Dollar Remains Firm on Stronger U.S. Outlook

NEW YORK ( BBH FX Strategy) -- The U.S. dollar is broadly higher, continuing Tuesday's rally that intensified after the FOMC meeting. In the eurozone, there were no new developments but the euro made a marginal new low of 1.3031, while sterling is currently flat. The dollar climbed to an 11-month high of 83.51 against the yen, with resistance expected to come in near 84. The Antipodeans are among the weakest performers in the G10.

Global stocks pushed higher following the strong U.S. close. The MSCI Asia Pacific Index is nearly 0.5% higher, while European shares are gaining the second day in a row. The EuroStoxx 600 is currently up 0.7% led by 2.1% gain in banking shares. Fed's annual bank stress tests late Tuesday were well received by the markets so far, with U.S. stock futures pointing to an up open currently.

The eurozone remains quiet, for a change. However, negative dynamics remain in play. The Greek press is reporting that the European Union has asked Greece to detail fiscal measures worth EUR11.7 billion for 2013 and 2014 by June. This comes despite GDP that's expected to contract in 2013 and stagnate in 2014. The EU has already asked Spain to cut an additional 0.5 percentage points of GDP from the 2012 budget, in response to Prime Minister Mariano Rajoy's recent move. As recession deepens, this issue will remain a sore spot in both countries and in others.

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U.S. economic outlook continues to improve. February retail sales were stronger than expected. Equities rallied sharply as a result and, more importantly, the U.S. Treasury market sold off.

The near-term target for EUR/USD remains 1.2974 February low, but a break of 1.2954 sets up a test of the January low around 1.2624. With Friday's pattern still holding true, strong U.S. data continues to translate into a stronger dollar.

This change in dynamics can be seen in the breakdown in the correlation between the euro and the S&P 500. The 60-day rolling correlation on percentage changes has fallen to .4579, nearly half the peak of 0.8550 back in December. The 30-day correlation has fallen even more, to .4058 from .9092 in December.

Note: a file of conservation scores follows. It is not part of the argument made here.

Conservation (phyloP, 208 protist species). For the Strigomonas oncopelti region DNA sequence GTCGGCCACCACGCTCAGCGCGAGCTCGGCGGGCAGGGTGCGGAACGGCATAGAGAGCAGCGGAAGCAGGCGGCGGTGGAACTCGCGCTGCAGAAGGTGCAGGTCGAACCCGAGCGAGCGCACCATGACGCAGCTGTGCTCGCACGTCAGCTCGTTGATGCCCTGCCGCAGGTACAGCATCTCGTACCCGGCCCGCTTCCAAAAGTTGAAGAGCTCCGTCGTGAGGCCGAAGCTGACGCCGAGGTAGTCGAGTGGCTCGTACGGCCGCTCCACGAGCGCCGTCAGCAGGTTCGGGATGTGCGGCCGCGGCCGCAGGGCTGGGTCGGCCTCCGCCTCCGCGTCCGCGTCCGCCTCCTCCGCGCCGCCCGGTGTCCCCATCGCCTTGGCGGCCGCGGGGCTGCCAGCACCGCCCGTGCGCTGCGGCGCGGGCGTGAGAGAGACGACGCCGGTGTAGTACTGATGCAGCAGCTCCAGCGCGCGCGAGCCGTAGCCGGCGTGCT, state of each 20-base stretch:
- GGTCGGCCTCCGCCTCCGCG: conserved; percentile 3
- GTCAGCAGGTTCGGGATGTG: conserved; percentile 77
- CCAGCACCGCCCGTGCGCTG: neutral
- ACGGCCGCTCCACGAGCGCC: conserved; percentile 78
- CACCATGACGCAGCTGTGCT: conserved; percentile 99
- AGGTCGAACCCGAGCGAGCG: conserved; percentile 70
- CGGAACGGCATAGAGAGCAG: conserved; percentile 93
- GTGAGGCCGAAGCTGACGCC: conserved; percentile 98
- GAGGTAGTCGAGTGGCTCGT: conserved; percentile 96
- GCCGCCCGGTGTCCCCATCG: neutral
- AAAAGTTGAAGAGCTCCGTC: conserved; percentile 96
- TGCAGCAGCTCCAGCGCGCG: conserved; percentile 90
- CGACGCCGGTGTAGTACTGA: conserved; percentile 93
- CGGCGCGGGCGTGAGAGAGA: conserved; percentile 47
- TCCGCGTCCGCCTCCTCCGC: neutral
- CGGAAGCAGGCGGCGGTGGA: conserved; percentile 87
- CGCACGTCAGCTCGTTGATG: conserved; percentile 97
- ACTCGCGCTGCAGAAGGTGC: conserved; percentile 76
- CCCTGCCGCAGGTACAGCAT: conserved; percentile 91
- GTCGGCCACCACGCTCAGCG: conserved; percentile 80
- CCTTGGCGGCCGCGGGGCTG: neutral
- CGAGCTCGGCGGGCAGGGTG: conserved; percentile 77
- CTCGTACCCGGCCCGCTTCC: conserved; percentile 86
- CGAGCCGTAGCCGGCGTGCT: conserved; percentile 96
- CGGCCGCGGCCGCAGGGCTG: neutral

No major U.S. data today, but markets will get the first glimpse of March with Empire and Philly Fed surveys Thursday. Strong readings there could be the impetus for the next leg of the dollar rally.

The FOMC did tweak its outlook but maintained its pledge to keep rates low through 2014. We continue to believe that QE3 will be difficult to justify with U.S. economic data continuing to firm. Yet with the Fed seemingly intent on anchoring the short end of the U.S. curve, the two-year Treasury yield continues to march higher, now at 35 basis points and nearly double the year's low around 20 basis points.

A big part of the story behind recent dollar strength is the noticeable shift in interest-rate differentials. For instance, as dollar/yen rose Wednesday to the highest level since April 2011, the two-year U.S.-Japan spread is now around 24 basis points, the highest since July 2011. We now target the April 2011 high of 85.53. The two-year U.S.-German spread is now around 15 basis points, near the highest levels since June 2010.

Equity markets in China were down 2.5% bucking the global trend of positive risk appetite. The move was driven by comments by Premier Wen Jiabao suggesting that measures to support the property sector are off the table since prices were still far from reasonable levels. This is surprising to us. We view the risks associated with a sharp correction in housing prices as one of the key concerns in China and would expect the government to start moving to cushion these risks.

Other headlines from Wen's closing remarks for the NPC include further hints that the CNY appreciation trend is over for now and a widening of the trading band is indeed forthcoming.
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